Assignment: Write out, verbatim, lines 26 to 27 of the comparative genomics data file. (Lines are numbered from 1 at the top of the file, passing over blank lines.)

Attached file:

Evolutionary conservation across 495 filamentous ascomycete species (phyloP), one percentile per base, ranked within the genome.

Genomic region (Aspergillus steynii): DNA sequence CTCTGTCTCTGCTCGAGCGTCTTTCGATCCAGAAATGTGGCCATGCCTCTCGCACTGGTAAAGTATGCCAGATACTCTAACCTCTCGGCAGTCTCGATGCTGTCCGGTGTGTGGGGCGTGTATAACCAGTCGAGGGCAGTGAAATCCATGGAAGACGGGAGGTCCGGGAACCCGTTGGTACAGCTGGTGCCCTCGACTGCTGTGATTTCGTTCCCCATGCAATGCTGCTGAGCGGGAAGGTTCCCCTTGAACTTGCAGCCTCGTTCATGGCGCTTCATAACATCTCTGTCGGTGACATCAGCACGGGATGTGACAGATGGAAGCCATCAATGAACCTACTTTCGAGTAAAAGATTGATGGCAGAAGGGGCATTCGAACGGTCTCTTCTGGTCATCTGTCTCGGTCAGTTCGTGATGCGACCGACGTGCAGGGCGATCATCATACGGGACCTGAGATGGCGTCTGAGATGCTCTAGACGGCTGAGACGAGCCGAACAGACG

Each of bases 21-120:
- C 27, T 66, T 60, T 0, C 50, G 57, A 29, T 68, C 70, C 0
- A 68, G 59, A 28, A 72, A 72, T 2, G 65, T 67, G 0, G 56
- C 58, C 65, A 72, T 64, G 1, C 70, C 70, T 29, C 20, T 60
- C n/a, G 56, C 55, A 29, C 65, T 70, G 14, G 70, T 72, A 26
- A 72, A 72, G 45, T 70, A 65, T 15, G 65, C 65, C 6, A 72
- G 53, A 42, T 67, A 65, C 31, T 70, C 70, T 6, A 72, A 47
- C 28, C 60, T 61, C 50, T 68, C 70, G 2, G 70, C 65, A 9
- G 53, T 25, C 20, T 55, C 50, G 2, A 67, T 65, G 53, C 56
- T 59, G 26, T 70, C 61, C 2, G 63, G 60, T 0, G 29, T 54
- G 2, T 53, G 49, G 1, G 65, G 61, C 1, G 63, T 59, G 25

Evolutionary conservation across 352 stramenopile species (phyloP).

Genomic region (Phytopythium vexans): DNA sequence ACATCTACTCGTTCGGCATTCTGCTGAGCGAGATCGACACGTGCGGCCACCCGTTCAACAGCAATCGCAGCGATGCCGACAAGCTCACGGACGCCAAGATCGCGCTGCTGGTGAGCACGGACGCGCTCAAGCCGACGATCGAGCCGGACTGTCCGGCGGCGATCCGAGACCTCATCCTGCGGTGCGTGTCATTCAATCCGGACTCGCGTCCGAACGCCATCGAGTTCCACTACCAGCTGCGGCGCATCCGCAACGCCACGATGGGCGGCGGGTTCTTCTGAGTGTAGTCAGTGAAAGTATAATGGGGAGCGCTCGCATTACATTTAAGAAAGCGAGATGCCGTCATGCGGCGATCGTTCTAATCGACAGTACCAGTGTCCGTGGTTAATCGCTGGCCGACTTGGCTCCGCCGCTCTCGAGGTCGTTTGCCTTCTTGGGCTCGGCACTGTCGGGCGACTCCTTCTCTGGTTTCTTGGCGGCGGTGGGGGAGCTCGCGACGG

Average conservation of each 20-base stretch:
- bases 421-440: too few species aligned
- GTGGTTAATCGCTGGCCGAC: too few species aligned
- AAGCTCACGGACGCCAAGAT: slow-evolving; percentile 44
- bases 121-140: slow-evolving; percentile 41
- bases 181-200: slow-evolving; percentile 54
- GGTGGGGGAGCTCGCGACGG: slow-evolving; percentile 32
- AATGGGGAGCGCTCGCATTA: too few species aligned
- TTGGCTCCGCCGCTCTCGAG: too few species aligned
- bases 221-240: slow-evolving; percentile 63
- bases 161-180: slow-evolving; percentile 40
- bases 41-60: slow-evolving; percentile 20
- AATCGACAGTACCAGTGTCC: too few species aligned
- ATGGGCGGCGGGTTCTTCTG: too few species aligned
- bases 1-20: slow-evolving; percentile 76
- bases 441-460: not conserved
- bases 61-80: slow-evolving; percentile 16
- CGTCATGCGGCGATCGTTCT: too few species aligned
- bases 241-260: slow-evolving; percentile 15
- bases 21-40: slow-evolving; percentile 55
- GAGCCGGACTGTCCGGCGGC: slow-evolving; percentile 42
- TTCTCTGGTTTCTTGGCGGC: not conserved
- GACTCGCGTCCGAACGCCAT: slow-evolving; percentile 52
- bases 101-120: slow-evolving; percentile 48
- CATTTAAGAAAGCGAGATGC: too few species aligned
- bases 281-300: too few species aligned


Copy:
- bases 161-180: slow-evolving; percentile 40
- bases 41-60: slow-evolving; percentile 20